On Leap of Faith: "Alien yet familiar, bizarre yet completely fascinating. Expanding, contracting, erupting, settling down, always as one force..." - Bruce Lee Gallanter, DMG
On Metal Chaos Ensemble: "... using unique strategies to yield densely active and eerily surreal music, an incredible excursion through experimental improvisation." - Squidco website staff
Composing with Fractals...
The Fractal Period...
In 1995, Eric Zinman organized a Zeitgeist Gallery concert for the Composers Orchestra to play his and Raphe Malik’s compositions. Performing at this concert were Raphe Malik (trumpet), Glen Spearman (tenor sax), Eric Zinman (piano), PEK and some unknown others.
Matt Samolis (flute, flax, game calls and other), who performed an engineer role on Expansions, had an improvisation ensemble with fluid membership called the Boston Improvisers’ Collective. PEK performed a number of times between 1994 and 1996 with this band at the Bookcellar Café in Somerville MA. Performers on these gigs included Matt, PEK, Steve Norton (saxes, clarinets, game calls), Tom Plsek (trombone, didgeridoo), Craig Schildhauer, John Fugarino (trumpet), Ann Dover (poetry recitation), Jason Rodgers (trombone), Tomo Gondo (euphonium, game calls), and John Voigt (bass).
Leaping Water Trio
Free Trance Ensemble
Fractal Trance Ensemble
Following the dissolution of the Masashi Harada Sextet in 1992, Glynis and PEK continued their musical relationship and formed the Leaping Water Trio with Sam Lobel (tenor sax and clarinets). This is the start of PEK’s direct collaboration with Glynis apart from the leadership of others and really is the first version of Leap of Faith.
Matha and PEK also created a Videographic Fractal Score for guided improvisation which was interpreted a number of times by various ensembles including the yet to be formed Leap of Faith. The score acted as a density map with some sections being smooth and flowing and others aggressive and rapidly changing. Another Videographic Score was entitled Fractal Suite and was performed to video with improvisation by the Free Trance Ensemble (PEK, Martha on piano and Thom Jones on all kinds of acoustic and electronic devices). The fractal artwork created by Martha and PEK are the source material for the album artwork of the Evil Clown label.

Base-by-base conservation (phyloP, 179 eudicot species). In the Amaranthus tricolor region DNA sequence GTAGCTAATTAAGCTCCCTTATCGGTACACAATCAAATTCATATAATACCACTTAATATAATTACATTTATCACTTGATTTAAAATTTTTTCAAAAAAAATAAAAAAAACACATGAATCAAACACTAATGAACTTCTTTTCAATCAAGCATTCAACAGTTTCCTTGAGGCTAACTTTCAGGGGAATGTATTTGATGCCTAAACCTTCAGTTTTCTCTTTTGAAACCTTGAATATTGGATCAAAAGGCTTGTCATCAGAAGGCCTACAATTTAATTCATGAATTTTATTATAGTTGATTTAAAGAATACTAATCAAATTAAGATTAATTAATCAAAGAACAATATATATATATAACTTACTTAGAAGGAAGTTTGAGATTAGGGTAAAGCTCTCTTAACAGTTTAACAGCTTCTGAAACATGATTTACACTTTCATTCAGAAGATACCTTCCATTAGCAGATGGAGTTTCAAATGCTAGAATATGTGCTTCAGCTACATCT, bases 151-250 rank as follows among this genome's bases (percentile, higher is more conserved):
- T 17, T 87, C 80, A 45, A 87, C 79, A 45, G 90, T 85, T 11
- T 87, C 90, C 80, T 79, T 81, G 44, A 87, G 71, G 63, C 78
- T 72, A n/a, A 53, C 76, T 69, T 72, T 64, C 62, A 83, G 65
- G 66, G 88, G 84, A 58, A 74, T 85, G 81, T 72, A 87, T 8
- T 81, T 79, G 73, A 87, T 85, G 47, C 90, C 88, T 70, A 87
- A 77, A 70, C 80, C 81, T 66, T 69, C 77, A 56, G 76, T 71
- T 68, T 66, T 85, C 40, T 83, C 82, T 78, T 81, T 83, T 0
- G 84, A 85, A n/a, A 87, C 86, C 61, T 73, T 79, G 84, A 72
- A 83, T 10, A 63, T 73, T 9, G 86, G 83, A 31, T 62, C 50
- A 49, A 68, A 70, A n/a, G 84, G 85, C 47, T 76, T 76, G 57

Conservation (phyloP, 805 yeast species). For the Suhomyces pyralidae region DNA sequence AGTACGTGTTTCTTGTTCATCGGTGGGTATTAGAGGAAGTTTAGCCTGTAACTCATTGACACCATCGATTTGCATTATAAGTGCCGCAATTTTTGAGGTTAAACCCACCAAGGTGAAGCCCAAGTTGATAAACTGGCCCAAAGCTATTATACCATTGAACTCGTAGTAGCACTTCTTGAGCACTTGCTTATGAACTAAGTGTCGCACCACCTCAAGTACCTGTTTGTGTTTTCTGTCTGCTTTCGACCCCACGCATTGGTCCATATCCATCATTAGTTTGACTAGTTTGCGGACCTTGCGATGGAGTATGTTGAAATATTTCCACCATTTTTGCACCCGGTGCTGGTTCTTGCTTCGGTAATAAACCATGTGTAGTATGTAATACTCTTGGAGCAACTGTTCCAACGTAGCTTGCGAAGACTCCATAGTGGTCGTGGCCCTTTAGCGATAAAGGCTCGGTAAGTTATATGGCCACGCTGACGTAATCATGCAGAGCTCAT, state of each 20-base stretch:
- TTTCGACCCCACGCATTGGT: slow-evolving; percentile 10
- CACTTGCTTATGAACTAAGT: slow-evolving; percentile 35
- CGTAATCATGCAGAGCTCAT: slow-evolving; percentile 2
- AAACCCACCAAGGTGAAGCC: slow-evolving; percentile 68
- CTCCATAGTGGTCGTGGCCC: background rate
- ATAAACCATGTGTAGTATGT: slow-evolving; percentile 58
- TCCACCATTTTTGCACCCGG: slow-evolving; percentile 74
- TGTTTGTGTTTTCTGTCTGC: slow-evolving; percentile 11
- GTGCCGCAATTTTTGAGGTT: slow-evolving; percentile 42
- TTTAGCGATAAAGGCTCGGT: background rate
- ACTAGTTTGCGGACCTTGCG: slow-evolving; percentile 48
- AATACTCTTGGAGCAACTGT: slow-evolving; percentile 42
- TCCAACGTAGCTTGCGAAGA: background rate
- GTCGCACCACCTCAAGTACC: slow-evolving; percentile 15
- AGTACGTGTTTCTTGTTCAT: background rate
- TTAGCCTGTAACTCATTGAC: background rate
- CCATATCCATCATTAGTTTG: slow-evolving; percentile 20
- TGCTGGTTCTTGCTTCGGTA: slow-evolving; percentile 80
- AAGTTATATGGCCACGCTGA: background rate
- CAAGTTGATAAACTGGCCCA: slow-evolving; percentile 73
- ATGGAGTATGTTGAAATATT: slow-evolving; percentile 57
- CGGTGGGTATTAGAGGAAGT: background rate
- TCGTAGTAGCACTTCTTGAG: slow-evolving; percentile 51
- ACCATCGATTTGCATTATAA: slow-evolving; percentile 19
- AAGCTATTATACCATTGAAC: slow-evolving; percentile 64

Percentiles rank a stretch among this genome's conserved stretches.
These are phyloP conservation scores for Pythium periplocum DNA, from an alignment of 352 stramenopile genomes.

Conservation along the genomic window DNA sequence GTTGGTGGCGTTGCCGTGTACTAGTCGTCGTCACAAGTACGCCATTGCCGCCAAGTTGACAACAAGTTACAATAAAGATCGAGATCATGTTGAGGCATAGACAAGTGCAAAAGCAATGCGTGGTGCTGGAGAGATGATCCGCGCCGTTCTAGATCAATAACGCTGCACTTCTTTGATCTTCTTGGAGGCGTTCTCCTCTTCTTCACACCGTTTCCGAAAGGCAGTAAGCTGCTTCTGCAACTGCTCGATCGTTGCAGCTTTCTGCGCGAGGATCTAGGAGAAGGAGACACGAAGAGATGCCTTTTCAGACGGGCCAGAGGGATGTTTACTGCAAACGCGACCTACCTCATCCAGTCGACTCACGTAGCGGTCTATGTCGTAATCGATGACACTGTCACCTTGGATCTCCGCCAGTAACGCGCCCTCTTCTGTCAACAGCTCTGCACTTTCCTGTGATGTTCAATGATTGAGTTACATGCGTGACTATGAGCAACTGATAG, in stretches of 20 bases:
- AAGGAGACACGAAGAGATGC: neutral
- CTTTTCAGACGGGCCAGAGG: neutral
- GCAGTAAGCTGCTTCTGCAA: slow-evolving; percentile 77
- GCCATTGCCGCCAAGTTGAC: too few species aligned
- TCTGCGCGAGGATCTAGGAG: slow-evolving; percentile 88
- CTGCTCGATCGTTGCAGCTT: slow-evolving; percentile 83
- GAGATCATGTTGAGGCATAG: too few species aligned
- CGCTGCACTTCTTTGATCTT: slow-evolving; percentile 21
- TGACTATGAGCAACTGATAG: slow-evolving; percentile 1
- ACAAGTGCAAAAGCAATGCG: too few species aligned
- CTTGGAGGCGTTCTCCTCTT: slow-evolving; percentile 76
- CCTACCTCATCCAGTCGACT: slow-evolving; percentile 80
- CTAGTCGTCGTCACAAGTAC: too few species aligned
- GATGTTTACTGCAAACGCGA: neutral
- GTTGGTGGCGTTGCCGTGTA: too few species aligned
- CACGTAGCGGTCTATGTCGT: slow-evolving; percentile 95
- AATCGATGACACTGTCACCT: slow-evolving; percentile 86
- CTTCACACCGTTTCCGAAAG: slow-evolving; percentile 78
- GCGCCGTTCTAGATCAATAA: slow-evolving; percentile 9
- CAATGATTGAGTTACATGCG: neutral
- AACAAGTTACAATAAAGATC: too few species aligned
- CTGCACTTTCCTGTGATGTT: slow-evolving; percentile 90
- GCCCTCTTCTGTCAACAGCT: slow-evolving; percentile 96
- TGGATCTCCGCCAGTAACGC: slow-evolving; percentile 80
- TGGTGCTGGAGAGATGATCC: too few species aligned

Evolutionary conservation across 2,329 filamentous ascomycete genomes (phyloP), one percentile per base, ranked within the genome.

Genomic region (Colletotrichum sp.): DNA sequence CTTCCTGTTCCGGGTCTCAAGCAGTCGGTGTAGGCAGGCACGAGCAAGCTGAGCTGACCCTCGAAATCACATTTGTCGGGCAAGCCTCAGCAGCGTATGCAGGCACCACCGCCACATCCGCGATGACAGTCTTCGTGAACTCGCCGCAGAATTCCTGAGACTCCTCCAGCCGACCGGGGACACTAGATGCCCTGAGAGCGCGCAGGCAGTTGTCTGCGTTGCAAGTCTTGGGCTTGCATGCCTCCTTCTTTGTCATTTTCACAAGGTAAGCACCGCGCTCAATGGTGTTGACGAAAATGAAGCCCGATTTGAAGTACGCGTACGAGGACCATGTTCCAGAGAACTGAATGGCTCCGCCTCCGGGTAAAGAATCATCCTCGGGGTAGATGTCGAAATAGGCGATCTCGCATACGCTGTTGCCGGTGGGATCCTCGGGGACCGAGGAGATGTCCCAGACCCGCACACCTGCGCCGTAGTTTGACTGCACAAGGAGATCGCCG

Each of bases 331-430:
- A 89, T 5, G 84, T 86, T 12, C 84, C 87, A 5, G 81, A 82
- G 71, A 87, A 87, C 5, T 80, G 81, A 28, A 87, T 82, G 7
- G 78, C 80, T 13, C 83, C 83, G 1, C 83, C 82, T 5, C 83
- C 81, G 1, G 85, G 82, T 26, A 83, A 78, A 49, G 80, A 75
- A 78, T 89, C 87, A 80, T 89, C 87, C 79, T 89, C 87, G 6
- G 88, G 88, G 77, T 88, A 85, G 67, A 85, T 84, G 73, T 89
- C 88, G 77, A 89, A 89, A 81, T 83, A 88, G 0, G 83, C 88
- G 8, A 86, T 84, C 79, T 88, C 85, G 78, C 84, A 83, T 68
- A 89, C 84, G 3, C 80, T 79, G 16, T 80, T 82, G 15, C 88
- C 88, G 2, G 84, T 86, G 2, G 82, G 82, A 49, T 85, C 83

Armand Van Helden
PEK Bio (2)
At this time PEK took a day job running the receiving department of the newly opened Harvard Square Tower Records where he remained for the next 6 years. This was an excellent opportunity to study the history of all music and accumulate many recordings, but did not pay very well. He also started to change his instruments, selling off his higher register saxophones and eventually settling on tenor and baritone saxophones, clarinet, bass clarinet, contrabass clarinet and bassoon. He worked with a guy named Gene Williams at Tower who was using a program called Fractint to create mathematically generated images call fractals. For several years PEK became obsessed with writing little Fractint programs called formulas to create images which can be either static or animated via color cycling. He and Martha set up a fractal lab with several computers and video equipment at her apartment and spent many hundreds of hours making fractals.
The earliest of this work was ready in time to include as a portion of the Expansions video. Later, they set up multiple screen environments at large night-clubs like Avalon (next to Fenway Park) and for overnight Raves. PEK’s friend Raffi Batalian organized these events and arranged for the fractal video to support several internationally known DJs including Armand Van Helden, DJ Sneak and Mixmaster Morris. These performances were a live fractal mix involving two computer operators and a video mixer to large night club audiences enabling the video mix to fit rhythmically with the club music.
Photo by Rob Miller
Boston Improvisors' Collective
Raqib Hassan (tenor sax and musette) who studied with Archie Shepp and played several times with Sun Ra had several bands involving PEK. Raqib’s music was more composed than PEK’s later work and is properly categorized as free jazz rather than free improvisation. His large band, Ensemble Mogra, featured Raqib, PEK, Glynis, Sam Lobel, Tor Snyder (guitar), Michael Shea (keyboard), Larry Roland (double bass) Dennis Warren (drums), Syndey Smart (drums), Yuri Zbitnoff (drums), Shenol Kuchukildirim (drums), Trevor Daniel (percussion) and others. The smaller unit was called Cosmocentric Trio and featured Raqib, PEK, and Yuri in the unusual configuration of two reeds and drums. PEK played in a number of Raqib’s performances between 1993 and 1999 with these ensembles and other ensembles. PEK’s tape music composition, Configurations, was performed in mid-1993 with PEK, Raqib and Sam Lobel all playing tenor sax.